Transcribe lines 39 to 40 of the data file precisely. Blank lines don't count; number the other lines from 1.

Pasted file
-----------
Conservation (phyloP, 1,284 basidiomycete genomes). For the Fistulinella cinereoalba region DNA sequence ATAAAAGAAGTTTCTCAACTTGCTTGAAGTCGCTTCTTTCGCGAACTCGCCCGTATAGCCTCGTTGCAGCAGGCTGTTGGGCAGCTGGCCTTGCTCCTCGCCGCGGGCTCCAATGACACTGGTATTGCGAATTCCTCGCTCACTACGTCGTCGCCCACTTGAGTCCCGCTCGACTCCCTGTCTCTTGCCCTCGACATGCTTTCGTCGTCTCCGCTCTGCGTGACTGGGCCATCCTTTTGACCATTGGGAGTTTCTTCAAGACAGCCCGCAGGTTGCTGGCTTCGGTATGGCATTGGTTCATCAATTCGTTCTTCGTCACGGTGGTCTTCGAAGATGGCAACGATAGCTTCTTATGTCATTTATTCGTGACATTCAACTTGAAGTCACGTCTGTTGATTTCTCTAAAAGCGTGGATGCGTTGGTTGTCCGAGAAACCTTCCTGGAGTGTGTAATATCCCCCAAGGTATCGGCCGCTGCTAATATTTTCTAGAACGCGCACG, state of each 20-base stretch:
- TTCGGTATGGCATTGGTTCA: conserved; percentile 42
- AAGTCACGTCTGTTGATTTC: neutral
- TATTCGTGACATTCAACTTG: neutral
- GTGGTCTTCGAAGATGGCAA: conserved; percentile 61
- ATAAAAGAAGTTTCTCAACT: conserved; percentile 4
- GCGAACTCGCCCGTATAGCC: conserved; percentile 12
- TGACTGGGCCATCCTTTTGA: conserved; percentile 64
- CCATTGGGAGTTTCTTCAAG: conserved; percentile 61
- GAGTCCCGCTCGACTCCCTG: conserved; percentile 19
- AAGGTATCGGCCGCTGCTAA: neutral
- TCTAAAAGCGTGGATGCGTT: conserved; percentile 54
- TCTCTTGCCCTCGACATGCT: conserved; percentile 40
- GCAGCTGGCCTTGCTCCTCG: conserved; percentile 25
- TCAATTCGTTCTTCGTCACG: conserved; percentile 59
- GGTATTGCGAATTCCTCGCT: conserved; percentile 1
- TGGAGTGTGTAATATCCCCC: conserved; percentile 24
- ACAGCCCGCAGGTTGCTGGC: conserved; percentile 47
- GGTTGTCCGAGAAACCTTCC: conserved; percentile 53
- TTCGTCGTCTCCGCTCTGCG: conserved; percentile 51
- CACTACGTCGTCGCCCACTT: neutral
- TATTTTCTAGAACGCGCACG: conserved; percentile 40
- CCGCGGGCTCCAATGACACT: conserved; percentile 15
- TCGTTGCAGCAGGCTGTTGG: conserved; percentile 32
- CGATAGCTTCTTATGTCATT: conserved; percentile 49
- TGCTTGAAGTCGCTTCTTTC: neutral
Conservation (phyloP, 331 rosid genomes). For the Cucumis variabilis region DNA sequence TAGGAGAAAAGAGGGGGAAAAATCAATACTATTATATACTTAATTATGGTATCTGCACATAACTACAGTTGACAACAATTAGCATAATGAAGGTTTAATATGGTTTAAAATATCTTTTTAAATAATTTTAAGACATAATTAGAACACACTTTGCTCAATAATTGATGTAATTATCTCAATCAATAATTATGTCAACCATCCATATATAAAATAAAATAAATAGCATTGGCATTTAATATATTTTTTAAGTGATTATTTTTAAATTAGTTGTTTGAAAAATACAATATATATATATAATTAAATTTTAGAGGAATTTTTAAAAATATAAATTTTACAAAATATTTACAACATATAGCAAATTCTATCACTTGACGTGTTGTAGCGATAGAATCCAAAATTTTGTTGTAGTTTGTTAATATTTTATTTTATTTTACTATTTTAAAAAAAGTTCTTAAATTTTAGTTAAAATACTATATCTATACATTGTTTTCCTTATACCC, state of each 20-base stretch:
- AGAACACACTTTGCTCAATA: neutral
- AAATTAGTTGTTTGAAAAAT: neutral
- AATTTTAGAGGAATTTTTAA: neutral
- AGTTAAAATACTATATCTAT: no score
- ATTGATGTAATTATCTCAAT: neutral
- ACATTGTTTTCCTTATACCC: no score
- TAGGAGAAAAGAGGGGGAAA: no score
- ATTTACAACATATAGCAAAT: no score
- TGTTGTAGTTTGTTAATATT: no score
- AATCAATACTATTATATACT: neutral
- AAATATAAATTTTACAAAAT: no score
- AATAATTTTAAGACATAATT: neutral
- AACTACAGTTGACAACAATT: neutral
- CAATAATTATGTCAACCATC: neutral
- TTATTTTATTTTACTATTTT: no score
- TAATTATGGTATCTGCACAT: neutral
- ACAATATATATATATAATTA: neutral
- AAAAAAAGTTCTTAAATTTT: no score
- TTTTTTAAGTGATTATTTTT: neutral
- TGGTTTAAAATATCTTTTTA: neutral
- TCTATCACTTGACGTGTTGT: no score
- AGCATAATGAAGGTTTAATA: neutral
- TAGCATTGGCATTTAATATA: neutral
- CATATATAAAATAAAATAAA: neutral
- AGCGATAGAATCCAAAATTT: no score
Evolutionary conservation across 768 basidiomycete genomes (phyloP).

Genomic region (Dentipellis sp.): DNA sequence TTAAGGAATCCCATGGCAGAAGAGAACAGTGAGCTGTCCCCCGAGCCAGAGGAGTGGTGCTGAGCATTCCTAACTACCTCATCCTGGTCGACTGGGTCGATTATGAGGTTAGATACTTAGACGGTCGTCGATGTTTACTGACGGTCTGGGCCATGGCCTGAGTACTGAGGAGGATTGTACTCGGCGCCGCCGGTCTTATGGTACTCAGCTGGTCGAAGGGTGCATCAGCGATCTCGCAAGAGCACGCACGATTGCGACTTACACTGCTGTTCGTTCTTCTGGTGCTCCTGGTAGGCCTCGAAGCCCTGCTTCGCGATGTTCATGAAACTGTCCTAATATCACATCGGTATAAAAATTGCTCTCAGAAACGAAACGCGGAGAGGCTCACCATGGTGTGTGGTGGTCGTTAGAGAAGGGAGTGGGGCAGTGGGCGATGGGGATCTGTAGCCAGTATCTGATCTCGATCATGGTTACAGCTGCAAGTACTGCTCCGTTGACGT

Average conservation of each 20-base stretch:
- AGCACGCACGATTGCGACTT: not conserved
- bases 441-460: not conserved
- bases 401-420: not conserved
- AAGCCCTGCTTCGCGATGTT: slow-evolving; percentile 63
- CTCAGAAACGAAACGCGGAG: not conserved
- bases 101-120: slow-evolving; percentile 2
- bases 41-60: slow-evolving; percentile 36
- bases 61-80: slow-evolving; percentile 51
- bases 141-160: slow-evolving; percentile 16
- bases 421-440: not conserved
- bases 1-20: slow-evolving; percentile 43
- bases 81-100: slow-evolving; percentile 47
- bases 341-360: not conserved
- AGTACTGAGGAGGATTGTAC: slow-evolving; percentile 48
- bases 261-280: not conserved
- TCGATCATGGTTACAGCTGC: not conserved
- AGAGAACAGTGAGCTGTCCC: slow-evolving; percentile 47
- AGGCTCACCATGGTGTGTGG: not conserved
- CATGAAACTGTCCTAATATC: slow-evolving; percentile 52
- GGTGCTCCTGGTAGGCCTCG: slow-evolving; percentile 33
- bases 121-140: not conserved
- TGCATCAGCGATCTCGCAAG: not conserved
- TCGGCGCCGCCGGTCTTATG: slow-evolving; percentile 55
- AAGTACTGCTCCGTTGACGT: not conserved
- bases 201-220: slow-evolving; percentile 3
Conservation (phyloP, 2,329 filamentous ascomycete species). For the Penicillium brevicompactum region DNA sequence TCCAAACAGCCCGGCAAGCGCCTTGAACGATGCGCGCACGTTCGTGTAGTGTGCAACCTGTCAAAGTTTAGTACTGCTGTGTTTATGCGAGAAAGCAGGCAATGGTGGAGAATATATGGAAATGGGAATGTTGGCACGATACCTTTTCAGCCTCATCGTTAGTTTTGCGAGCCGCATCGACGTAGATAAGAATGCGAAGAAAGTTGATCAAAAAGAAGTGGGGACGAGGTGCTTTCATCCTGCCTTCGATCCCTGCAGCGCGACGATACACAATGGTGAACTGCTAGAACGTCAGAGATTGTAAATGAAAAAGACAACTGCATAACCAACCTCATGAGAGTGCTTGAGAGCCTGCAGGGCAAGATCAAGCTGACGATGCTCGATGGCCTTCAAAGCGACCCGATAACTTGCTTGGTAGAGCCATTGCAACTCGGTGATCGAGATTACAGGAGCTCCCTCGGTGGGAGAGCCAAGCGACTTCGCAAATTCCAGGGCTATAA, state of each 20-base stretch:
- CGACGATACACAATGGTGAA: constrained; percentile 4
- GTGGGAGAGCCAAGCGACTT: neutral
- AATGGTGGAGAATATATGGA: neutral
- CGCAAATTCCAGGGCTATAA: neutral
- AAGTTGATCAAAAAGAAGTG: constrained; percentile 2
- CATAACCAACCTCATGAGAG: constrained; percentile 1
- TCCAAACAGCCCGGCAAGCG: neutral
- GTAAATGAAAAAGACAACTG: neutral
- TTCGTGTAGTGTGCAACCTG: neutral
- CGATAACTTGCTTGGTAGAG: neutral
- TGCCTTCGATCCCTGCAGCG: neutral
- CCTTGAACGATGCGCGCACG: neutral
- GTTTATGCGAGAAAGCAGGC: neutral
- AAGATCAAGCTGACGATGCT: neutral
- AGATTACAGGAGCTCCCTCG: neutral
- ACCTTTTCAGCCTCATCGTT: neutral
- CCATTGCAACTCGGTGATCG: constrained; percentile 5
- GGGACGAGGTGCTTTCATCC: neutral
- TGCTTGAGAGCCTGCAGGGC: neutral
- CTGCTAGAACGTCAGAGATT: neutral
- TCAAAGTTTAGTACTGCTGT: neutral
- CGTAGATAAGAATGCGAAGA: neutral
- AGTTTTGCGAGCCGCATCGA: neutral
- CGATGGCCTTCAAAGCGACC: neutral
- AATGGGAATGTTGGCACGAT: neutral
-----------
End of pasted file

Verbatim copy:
- AATAATTTTAAGACATAATT: neutral
- AACTACAGTTGACAACAATT: neutral